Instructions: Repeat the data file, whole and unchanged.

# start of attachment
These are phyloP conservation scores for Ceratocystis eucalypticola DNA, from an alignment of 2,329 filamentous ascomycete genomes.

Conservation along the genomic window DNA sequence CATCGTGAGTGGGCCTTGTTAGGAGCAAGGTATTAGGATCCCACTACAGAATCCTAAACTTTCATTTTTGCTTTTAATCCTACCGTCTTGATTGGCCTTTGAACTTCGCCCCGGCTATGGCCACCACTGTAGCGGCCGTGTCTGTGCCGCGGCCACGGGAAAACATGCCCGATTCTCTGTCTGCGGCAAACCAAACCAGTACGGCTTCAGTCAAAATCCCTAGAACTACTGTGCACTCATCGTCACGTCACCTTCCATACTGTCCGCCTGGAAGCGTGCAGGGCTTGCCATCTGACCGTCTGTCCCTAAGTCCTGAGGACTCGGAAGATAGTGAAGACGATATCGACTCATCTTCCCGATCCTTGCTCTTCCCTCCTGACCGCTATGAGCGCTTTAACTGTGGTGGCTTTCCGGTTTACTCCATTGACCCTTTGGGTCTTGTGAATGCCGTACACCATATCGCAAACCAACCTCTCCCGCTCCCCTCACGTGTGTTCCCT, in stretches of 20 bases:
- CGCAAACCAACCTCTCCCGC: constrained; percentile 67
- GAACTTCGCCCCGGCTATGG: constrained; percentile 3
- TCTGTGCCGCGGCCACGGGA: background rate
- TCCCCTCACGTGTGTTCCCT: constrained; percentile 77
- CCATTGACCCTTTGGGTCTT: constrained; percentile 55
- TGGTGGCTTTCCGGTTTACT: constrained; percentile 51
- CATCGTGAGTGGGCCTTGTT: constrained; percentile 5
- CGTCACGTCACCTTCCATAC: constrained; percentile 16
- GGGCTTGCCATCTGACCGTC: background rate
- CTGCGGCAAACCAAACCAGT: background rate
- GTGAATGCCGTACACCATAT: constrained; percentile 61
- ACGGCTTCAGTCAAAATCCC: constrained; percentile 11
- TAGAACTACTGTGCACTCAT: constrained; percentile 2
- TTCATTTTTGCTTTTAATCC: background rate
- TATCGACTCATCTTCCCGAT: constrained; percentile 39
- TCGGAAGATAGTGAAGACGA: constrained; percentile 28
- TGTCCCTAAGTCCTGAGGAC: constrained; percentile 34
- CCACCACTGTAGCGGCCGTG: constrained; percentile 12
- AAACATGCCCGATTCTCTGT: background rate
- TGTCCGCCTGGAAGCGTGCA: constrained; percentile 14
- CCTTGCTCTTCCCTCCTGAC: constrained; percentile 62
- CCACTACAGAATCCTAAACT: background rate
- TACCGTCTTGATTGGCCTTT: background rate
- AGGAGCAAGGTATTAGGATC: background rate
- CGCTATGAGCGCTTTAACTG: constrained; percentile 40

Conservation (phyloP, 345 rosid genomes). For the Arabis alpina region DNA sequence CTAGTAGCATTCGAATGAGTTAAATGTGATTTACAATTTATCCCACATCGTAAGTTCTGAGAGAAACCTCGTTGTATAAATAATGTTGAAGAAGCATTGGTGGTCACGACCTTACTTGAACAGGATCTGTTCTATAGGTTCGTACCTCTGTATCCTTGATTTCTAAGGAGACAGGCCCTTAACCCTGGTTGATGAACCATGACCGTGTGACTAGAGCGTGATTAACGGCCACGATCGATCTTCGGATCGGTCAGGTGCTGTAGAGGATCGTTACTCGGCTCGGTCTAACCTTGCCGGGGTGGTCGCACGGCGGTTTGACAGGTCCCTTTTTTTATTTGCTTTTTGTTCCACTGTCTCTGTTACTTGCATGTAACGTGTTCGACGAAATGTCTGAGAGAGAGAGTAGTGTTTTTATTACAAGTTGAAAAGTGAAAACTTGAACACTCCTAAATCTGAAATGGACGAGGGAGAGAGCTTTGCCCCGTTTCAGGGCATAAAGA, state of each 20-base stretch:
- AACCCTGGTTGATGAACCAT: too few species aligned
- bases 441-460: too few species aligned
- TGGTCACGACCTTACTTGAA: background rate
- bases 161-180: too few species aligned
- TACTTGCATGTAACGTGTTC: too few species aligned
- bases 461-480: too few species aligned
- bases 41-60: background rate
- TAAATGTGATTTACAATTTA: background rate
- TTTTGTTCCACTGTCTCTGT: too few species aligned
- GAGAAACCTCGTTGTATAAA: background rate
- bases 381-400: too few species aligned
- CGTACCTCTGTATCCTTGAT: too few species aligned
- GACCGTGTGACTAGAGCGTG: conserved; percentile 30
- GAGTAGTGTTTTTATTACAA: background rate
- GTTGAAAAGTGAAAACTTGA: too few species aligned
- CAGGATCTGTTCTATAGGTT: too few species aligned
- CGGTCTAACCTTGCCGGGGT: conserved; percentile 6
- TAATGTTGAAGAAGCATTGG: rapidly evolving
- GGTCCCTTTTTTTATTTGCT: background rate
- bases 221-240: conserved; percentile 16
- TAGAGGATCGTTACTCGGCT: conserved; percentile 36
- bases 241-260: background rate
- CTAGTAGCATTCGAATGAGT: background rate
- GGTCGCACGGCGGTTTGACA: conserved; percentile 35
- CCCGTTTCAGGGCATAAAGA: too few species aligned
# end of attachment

These are phyloP conservation scores for Ceratocystis eucalypticola DNA, from an alignment of 2,329 filamentous ascomycete genomes.

Conservation along the genomic window DNA sequence CATCGTGAGTGGGCCTTGTTAGGAGCAAGGTATTAGGATCCCACTACAGAATCCTAAACTTTCATTTTTGCTTTTAATCCTACCGTCTTGATTGGCCTTTGAACTTCGCCCCGGCTATGGCCACCACTGTAGCGGCCGTGTCTGTGCCGCGGCCACGGGAAAACATGCCCGATTCTCTGTCTGCGGCAAACCAAACCAGTACGGCTTCAGTCAAAATCCCTAGAACTACTGTGCACTCATCGTCACGTCACCTTCCATACTGTCCGCCTGGAAGCGTGCAGGGCTTGCCATCTGACCGTCTGTCCCTAAGTCCTGAGGACTCGGAAGATAGTGAAGACGATATCGACTCATCTTCCCGATCCTTGCTCTTCCCTCCTGACCGCTATGAGCGCTTTAACTGTGGTGGCTTTCCGGTTTACTCCATTGACCCTTTGGGTCTTGTGAATGCCGTACACCATATCGCAAACCAACCTCTCCCGCTCCCCTCACGTGTGTTCCCT, in stretches of 20 bases:
- CGCAAACCAACCTCTCCCGC: constrained; percentile 67
- GAACTTCGCCCCGGCTATGG: constrained; percentile 3
- TCTGTGCCGCGGCCACGGGA: background rate
- TCCCCTCACGTGTGTTCCCT: constrained; percentile 77
- CCATTGACCCTTTGGGTCTT: constrained; percentile 55
- TGGTGGCTTTCCGGTTTACT: constrained; percentile 51
- CATCGTGAGTGGGCCTTGTT: constrained; percentile 5
- CGTCACGTCACCTTCCATAC: constrained; percentile 16
- GGGCTTGCCATCTGACCGTC: background rate
- CTGCGGCAAACCAAACCAGT: background rate
- GTGAATGCCGTACACCATAT: constrained; percentile 61
- ACGGCTTCAGTCAAAATCCC: constrained; percentile 11
- TAGAACTACTGTGCACTCAT: constrained; percentile 2
- TTCATTTTTGCTTTTAATCC: background rate
- TATCGACTCATCTTCCCGAT: constrained; percentile 39
- TCGGAAGATAGTGAAGACGA: constrained; percentile 28
- TGTCCCTAAGTCCTGAGGAC: constrained; percentile 34
- CCACCACTGTAGCGGCCGTG: constrained; percentile 12
- AAACATGCCCGATTCTCTGT: background rate
- TGTCCGCCTGGAAGCGTGCA: constrained; percentile 14
- CCTTGCTCTTCCCTCCTGAC: constrained; percentile 62
- CCACTACAGAATCCTAAACT: background rate
- TACCGTCTTGATTGGCCTTT: background rate
- AGGAGCAAGGTATTAGGATC: background rate
- CGCTATGAGCGCTTTAACTG: constrained; percentile 40

Conservation (phyloP, 345 rosid genomes). For the Arabis alpina region DNA sequence CTAGTAGCATTCGAATGAGTTAAATGTGATTTACAATTTATCCCACATCGTAAGTTCTGAGAGAAACCTCGTTGTATAAATAATGTTGAAGAAGCATTGGTGGTCACGACCTTACTTGAACAGGATCTGTTCTATAGGTTCGTACCTCTGTATCCTTGATTTCTAAGGAGACAGGCCCTTAACCCTGGTTGATGAACCATGACCGTGTGACTAGAGCGTGATTAACGGCCACGATCGATCTTCGGATCGGTCAGGTGCTGTAGAGGATCGTTACTCGGCTCGGTCTAACCTTGCCGGGGTGGTCGCACGGCGGTTTGACAGGTCCCTTTTTTTATTTGCTTTTTGTTCCACTGTCTCTGTTACTTGCATGTAACGTGTTCGACGAAATGTCTGAGAGAGAGAGTAGTGTTTTTATTACAAGTTGAAAAGTGAAAACTTGAACACTCCTAAATCTGAAATGGACGAGGGAGAGAGCTTTGCCCCGTTTCAGGGCATAAAGA, state of each 20-base stretch:
- AACCCTGGTTGATGAACCAT: too few species aligned
- bases 441-460: too few species aligned
- TGGTCACGACCTTACTTGAA: background rate
- bases 161-180: too few species aligned
- TACTTGCATGTAACGTGTTC: too few species aligned
- bases 461-480: too few species aligned
- bases 41-60: background rate
- TAAATGTGATTTACAATTTA: background rate
- TTTTGTTCCACTGTCTCTGT: too few species aligned
- GAGAAACCTCGTTGTATAAA: background rate
- bases 381-400: too few species aligned
- CGTACCTCTGTATCCTTGAT: too few species aligned
- GACCGTGTGACTAGAGCGTG: conserved; percentile 30
- GAGTAGTGTTTTTATTACAA: background rate
- GTTGAAAAGTGAAAACTTGA: too few species aligned
- CAGGATCTGTTCTATAGGTT: too few species aligned
- CGGTCTAACCTTGCCGGGGT: conserved; percentile 6
- TAATGTTGAAGAAGCATTGG: rapidly evolving
- GGTCCCTTTTTTTATTTGCT: background rate
- bases 221-240: conserved; percentile 16
- TAGAGGATCGTTACTCGGCT: conserved; percentile 36
- bases 241-260: background rate
- CTAGTAGCATTCGAATGAGT: background rate
- GGTCGCACGGCGGTTTGACA: conserved; percentile 35
- CCCGTTTCAGGGCATAAAGA: too few species aligned